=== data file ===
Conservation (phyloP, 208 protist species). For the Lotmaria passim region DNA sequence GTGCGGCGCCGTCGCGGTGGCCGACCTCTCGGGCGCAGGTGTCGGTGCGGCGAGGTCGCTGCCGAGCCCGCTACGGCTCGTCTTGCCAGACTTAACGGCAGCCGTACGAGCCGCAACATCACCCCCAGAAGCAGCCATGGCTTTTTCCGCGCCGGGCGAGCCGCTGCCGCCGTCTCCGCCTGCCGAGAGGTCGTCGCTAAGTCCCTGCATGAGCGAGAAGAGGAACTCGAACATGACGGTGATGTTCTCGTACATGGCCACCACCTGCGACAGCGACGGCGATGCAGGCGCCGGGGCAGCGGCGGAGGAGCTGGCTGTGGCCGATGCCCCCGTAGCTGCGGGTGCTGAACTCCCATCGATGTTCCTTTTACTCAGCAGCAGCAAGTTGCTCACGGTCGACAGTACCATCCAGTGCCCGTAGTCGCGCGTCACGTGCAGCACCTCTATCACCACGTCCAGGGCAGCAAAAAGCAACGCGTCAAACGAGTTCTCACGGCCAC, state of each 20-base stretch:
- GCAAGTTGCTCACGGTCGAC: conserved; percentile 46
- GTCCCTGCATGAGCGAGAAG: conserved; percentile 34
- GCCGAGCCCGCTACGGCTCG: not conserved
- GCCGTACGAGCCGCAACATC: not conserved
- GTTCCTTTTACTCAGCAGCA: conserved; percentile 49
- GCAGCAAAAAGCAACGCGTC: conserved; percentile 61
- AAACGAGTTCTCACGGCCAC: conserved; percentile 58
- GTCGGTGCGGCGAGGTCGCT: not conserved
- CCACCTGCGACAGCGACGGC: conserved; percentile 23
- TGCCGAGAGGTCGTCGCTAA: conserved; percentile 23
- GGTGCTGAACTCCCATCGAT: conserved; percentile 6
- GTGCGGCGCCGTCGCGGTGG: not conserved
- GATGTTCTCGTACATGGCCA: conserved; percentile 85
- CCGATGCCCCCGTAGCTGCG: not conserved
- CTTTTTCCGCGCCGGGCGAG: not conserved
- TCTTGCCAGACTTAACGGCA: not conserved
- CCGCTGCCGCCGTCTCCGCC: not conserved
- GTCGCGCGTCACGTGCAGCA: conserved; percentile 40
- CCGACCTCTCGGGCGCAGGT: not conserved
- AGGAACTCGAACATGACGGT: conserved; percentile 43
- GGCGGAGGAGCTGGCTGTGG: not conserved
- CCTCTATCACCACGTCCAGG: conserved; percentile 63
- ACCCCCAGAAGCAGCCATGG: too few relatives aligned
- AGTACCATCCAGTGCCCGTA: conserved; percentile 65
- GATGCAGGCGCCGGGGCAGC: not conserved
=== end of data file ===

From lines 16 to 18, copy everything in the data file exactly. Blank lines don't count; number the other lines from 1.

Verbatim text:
- CTTTTTCCGCGCCGGGCGAG: not conserved
- TCTTGCCAGACTTAACGGCA: not conserved
- CCGCTGCCGCCGTCTCCGCC: not conserved